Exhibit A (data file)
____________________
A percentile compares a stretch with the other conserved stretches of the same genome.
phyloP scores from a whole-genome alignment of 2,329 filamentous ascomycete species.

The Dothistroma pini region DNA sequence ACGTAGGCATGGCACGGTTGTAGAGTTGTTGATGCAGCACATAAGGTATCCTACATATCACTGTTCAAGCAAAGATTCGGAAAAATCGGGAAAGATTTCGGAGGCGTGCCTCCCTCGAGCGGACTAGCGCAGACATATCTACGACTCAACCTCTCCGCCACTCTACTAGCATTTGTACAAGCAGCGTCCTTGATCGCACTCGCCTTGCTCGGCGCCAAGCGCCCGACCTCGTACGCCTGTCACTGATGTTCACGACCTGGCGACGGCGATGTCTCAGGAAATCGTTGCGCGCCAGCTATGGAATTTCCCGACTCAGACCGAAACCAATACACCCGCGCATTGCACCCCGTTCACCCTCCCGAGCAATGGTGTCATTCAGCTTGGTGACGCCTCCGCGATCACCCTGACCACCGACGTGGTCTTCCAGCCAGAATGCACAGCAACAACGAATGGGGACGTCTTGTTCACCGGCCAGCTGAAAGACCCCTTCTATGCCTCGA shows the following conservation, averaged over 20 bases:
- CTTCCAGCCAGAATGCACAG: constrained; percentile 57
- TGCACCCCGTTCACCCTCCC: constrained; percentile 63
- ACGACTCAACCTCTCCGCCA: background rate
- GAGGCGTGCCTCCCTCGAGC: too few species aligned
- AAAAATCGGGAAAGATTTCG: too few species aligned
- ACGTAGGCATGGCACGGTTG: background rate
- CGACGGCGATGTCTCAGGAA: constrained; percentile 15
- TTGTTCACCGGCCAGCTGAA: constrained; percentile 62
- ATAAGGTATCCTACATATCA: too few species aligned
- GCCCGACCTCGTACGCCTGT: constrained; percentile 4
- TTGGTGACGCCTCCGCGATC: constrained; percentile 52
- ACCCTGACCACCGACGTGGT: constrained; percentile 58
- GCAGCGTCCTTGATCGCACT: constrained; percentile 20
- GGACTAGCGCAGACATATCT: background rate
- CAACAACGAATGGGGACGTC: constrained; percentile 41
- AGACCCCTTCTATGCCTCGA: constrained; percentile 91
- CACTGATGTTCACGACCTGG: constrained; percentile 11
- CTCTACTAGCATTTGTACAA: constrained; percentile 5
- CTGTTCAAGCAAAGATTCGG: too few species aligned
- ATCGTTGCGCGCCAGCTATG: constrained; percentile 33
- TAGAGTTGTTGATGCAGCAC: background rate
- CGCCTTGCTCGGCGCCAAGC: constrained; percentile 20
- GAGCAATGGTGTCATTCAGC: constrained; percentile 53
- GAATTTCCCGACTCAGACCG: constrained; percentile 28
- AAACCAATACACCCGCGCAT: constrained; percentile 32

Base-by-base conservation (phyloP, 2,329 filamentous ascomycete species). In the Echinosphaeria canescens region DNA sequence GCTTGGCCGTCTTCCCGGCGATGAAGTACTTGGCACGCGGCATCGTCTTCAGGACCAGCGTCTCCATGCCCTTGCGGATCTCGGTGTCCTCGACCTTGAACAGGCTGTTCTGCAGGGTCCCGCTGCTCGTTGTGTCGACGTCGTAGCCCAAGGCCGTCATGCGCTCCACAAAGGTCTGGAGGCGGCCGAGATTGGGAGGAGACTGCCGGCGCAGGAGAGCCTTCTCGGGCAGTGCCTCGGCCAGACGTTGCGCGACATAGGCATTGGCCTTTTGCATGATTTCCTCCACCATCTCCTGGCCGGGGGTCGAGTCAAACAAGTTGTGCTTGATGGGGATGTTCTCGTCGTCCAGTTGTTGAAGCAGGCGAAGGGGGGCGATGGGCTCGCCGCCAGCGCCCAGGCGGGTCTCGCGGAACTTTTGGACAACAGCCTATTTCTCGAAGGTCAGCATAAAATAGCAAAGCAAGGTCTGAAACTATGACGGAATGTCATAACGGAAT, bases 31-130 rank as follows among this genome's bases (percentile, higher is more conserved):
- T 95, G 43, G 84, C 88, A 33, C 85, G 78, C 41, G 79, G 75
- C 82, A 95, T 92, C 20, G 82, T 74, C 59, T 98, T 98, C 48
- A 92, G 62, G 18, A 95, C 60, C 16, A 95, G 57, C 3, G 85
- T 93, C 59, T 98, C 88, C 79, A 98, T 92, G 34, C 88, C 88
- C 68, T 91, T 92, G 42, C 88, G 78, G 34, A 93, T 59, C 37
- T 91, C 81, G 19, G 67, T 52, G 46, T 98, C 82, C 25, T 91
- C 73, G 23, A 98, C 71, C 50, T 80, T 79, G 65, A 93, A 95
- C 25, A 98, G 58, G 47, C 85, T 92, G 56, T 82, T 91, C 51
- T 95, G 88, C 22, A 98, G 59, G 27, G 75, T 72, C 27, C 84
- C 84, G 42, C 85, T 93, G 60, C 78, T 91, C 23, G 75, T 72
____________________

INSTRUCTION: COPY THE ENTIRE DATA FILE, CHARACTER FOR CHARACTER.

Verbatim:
A percentile compares a stretch with the other conserved stretches of the same genome.
phyloP scores from a whole-genome alignment of 2,329 filamentous ascomycete species.

The Dothistroma pini region DNA sequence ACGTAGGCATGGCACGGTTGTAGAGTTGTTGATGCAGCACATAAGGTATCCTACATATCACTGTTCAAGCAAAGATTCGGAAAAATCGGGAAAGATTTCGGAGGCGTGCCTCCCTCGAGCGGACTAGCGCAGACATATCTACGACTCAACCTCTCCGCCACTCTACTAGCATTTGTACAAGCAGCGTCCTTGATCGCACTCGCCTTGCTCGGCGCCAAGCGCCCGACCTCGTACGCCTGTCACTGATGTTCACGACCTGGCGACGGCGATGTCTCAGGAAATCGTTGCGCGCCAGCTATGGAATTTCCCGACTCAGACCGAAACCAATACACCCGCGCATTGCACCCCGTTCACCCTCCCGAGCAATGGTGTCATTCAGCTTGGTGACGCCTCCGCGATCACCCTGACCACCGACGTGGTCTTCCAGCCAGAATGCACAGCAACAACGAATGGGGACGTCTTGTTCACCGGCCAGCTGAAAGACCCCTTCTATGCCTCGA shows the following conservation, averaged over 20 bases:
- CTTCCAGCCAGAATGCACAG: constrained; percentile 57
- TGCACCCCGTTCACCCTCCC: constrained; percentile 63
- ACGACTCAACCTCTCCGCCA: background rate
- GAGGCGTGCCTCCCTCGAGC: too few species aligned
- AAAAATCGGGAAAGATTTCG: too few species aligned
- ACGTAGGCATGGCACGGTTG: background rate
- CGACGGCGATGTCTCAGGAA: constrained; percentile 15
- TTGTTCACCGGCCAGCTGAA: constrained; percentile 62
- ATAAGGTATCCTACATATCA: too few species aligned
- GCCCGACCTCGTACGCCTGT: constrained; percentile 4
- TTGGTGACGCCTCCGCGATC: constrained; percentile 52
- ACCCTGACCACCGACGTGGT: constrained; percentile 58
- GCAGCGTCCTTGATCGCACT: constrained; percentile 20
- GGACTAGCGCAGACATATCT: background rate
- CAACAACGAATGGGGACGTC: constrained; percentile 41
- AGACCCCTTCTATGCCTCGA: constrained; percentile 91
- CACTGATGTTCACGACCTGG: constrained; percentile 11
- CTCTACTAGCATTTGTACAA: constrained; percentile 5
- CTGTTCAAGCAAAGATTCGG: too few species aligned
- ATCGTTGCGCGCCAGCTATG: constrained; percentile 33
- TAGAGTTGTTGATGCAGCAC: background rate
- CGCCTTGCTCGGCGCCAAGC: constrained; percentile 20
- GAGCAATGGTGTCATTCAGC: constrained; percentile 53
- GAATTTCCCGACTCAGACCG: constrained; percentile 28
- AAACCAATACACCCGCGCAT: constrained; percentile 32

Base-by-base conservation (phyloP, 2,329 filamentous ascomycete species). In the Echinosphaeria canescens region DNA sequence GCTTGGCCGTCTTCCCGGCGATGAAGTACTTGGCACGCGGCATCGTCTTCAGGACCAGCGTCTCCATGCCCTTGCGGATCTCGGTGTCCTCGACCTTGAACAGGCTGTTCTGCAGGGTCCCGCTGCTCGTTGTGTCGACGTCGTAGCCCAAGGCCGTCATGCGCTCCACAAAGGTCTGGAGGCGGCCGAGATTGGGAGGAGACTGCCGGCGCAGGAGAGCCTTCTCGGGCAGTGCCTCGGCCAGACGTTGCGCGACATAGGCATTGGCCTTTTGCATGATTTCCTCCACCATCTCCTGGCCGGGGGTCGAGTCAAACAAGTTGTGCTTGATGGGGATGTTCTCGTCGTCCAGTTGTTGAAGCAGGCGAAGGGGGGCGATGGGCTCGCCGCCAGCGCCCAGGCGGGTCTCGCGGAACTTTTGGACAACAGCCTATTTCTCGAAGGTCAGCATAAAATAGCAAAGCAAGGTCTGAAACTATGACGGAATGTCATAACGGAAT, bases 31-130 rank as follows among this genome's bases (percentile, higher is more conserved):
- T 95, G 43, G 84, C 88, A 33, C 85, G 78, C 41, G 79, G 75
- C 82, A 95, T 92, C 20, G 82, T 74, C 59, T 98, T 98, C 48
- A 92, G 62, G 18, A 95, C 60, C 16, A 95, G 57, C 3, G 85
- T 93, C 59, T 98, C 88, C 79, A 98, T 92, G 34, C 88, C 88
- C 68, T 91, T 92, G 42, C 88, G 78, G 34, A 93, T 59, C 37
- T 91, C 81, G 19, G 67, T 52, G 46, T 98, C 82, C 25, T 91
- C 73, G 23, A 98, C 71, C 50, T 80, T 79, G 65, A 93, A 95
- C 25, A 98, G 58, G 47, C 85, T 92, G 56, T 82, T 91, C 51
- T 95, G 88, C 22, A 98, G 59, G 27, G 75, T 72, C 27, C 84
- C 84, G 42, C 85, T 93, G 60, C 78, T 91, C 23, G 75, T 72